New (especially from a dealer compared to private party used) often comes with additional fees and taxes. Depending on your state sometimes you don't even have to pay sales tax on a private party used vehicle purchase. Make sure you're comparing actual out-the-door prices to get the whole picture.

But it is true that the discount for just slightly used (1-2 years old) may not be that significant for a lot of models.

Thanks RWD.  I am sure I would have forgotten about fees and taxes.  Will add that to my spreadsheet.

What safety features do you want and why?   We are considering replacing our 2005 Toyota Matrix, and we are finding even the most basic of cars that are a few years old are plenty safe.  Why do you need tech that is just available now when you lived without it just fine thus far? (I assume you are not posting as a ghost...)
I actually want to get a shit load of cameras all the way around the car in addition to cross-traffic and blind-spot sensors.  Here's why:  I live in an area where there are a lot of people walking in between cars and on the road.  There are also bicyclists and now electric scooters everywhere.  I just don't want to hit someone if I can avoid it.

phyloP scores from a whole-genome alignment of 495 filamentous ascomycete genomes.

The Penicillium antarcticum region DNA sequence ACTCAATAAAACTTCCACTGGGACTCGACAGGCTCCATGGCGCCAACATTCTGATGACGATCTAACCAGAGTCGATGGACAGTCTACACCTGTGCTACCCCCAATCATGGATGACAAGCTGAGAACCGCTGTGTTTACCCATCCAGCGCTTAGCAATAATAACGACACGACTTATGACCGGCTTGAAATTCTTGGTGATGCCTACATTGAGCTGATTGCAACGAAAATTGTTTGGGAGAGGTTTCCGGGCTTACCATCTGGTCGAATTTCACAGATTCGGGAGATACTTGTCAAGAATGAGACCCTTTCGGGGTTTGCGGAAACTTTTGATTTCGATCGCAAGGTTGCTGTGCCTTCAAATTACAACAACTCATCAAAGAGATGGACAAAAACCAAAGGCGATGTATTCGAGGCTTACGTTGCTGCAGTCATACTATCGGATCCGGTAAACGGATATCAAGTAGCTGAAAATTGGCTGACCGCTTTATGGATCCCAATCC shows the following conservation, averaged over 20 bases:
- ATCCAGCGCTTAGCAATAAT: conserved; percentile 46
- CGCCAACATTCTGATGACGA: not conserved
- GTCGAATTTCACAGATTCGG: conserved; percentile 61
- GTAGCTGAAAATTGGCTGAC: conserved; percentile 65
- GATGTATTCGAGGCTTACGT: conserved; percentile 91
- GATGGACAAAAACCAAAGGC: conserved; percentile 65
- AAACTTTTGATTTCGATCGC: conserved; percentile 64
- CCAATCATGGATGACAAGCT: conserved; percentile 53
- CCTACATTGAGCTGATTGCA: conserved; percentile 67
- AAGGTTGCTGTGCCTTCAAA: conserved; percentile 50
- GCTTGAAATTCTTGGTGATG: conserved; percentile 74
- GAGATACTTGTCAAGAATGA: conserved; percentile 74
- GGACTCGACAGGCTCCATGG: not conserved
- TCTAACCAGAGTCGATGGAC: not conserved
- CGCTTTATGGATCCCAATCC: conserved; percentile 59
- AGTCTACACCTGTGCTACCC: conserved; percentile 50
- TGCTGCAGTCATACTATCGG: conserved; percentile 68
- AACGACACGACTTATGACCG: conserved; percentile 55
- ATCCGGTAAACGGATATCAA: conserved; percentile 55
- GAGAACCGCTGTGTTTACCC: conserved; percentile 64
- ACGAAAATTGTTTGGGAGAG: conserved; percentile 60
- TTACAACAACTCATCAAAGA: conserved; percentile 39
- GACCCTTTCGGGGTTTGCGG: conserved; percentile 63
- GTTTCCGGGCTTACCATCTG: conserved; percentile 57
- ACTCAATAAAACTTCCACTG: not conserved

I also have a very difficult entry into a garage and my current car is beat to shit on all four corners because when there are obstacles in the way to entering the garage (other vehicles, a dumpster, etc), then I don't have a lot of room to maneuver the car.   A front/side camera may make it so I don't have to scrub the paint off the house every time I scrape my car on the side of the garage door.  It may even help so I don't scrape the bottom of the car on a curb that sticks out to protect the gas meter. 

But if semi-luxury cars are your thing, along with McMansions, frequent fine dining, pricey vacations, and designer clothes, you may want to rethink what forums you visit...
Ah yes, the obligatory "you're in the wrong place" comment.  Thanks for the heads up...I must have gotten lost when I was in the forum for spendypants R us.  I just love it when people tell other posters that they don't belong.   

lbmustache

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Re: Advice about buying a car (maybe a new one)
« Reply #4 on: June 07, 2018, 11:28:50 AM »
To answer your question without any additional commentary: no, you probably would not save a significant amount buying used. In fact, you can likely get a better interest rate on a new car, thus negating any minor savings by going used (assuming the car is financed).

catccc

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Re: Advice about buying a car (maybe a new one)
« Reply #5 on: June 07, 2018, 11:34:46 AM »
Don't get your panties in a bunch, operative word was "if."  I never said you don't belong; please don't put words in my mouth.

Generally speaking, I worry that all the advanced safety features these serve to allow drivers to be less alert and less cognizant of their surroundings.  I also like to avoid striking objects and people in my car, but the good ol' eyes work pretty well for me.